Canada protest supporters may have financial accounts frozen - or may not


Confusion surrounds who has had their bank account frozen for financially supporting the recent so-called 'Freedom Convoy' protests in Canada.

The Canadian government says 76 bank accounts consisting of about $2.4 million (CAN$3.2 million) were frozen by authorization under the Emergencies Act, invoked Feb. 14 by Prime Minister Justin Trudeau.

The act gave temporary extra powers to police to help clear truck blockades, and those powers included the freezing of bank accounts of those involved in the protests. The blockades were set up in various locations in Canada as protests against COVID-19 health regulations.

Public Safety Minister Marco Mendicino said Saturday the new powers provided "powerful financial disincentives" to dissuade protesters from involvement in blockades like the one that paralyzed Canada’s capital city of Ottawa for three weeks.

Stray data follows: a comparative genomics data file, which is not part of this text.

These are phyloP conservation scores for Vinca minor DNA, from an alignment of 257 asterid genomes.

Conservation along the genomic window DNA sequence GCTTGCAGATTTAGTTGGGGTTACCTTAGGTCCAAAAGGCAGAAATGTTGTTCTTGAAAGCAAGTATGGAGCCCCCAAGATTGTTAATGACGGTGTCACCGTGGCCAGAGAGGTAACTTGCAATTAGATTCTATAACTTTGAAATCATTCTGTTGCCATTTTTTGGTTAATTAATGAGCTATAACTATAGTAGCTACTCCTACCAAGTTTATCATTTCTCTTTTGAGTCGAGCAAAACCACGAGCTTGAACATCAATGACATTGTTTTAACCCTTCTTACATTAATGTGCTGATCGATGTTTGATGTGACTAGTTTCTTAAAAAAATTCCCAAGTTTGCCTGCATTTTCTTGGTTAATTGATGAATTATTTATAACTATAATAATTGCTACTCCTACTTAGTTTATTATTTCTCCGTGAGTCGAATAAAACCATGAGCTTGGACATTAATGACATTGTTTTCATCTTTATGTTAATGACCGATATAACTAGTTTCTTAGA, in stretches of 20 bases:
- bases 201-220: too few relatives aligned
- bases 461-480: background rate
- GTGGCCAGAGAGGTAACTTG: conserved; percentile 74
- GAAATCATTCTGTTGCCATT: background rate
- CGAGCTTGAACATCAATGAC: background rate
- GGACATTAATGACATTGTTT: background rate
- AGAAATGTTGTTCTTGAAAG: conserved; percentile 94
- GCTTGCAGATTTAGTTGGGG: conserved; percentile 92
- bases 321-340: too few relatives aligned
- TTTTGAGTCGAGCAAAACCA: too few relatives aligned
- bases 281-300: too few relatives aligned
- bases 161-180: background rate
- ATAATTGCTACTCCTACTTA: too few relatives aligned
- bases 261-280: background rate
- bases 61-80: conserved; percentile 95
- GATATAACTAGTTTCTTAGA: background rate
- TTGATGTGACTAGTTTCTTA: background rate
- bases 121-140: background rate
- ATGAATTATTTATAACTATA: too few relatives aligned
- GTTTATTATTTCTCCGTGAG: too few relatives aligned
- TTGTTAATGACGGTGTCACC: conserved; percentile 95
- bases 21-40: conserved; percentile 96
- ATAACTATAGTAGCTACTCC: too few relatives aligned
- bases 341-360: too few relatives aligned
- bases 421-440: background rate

The freezing of bank accounts of convoy supporters who had only donated small amounts caused a furor.

On Monday, a British Columbia member of parliament, Mark Strahl, claimed that a woman had complained to him that her bank account had been frozen after she contributed CAN$50 ($40) to the convoy.

The allegation has not been proven, and the government and the Royal Canadian Mounted Police (RCMP) disputed any such claims.

Finance Minister Chrystia Freeland said the bank account freeze targeted only people directly involved in the protests, not individual donors who were not participants.

The RCMP issued a statement Monday that said: "At no time did we provide a list of donors to financial Institutions."

The only account names given to banks to freeze belonged to "individuals and companies suspected of involvement in illegal acts," people like "influencers in the illegal protest in Ottawa" and owners or drivers of vehicles who would not leave the area when ordered by police, the RCMP statement said.

By Monday afternoon, the number of frozen accounts or assets had risen to 219, affecting 57 individuals and organizations, the RCMP said. Also included was "the account of a payment processor for a value of CAN$3.8 million ($2.98 million) by a financial institution." 

The RCMP did not further explain what that meant. []

Source: Anadolu

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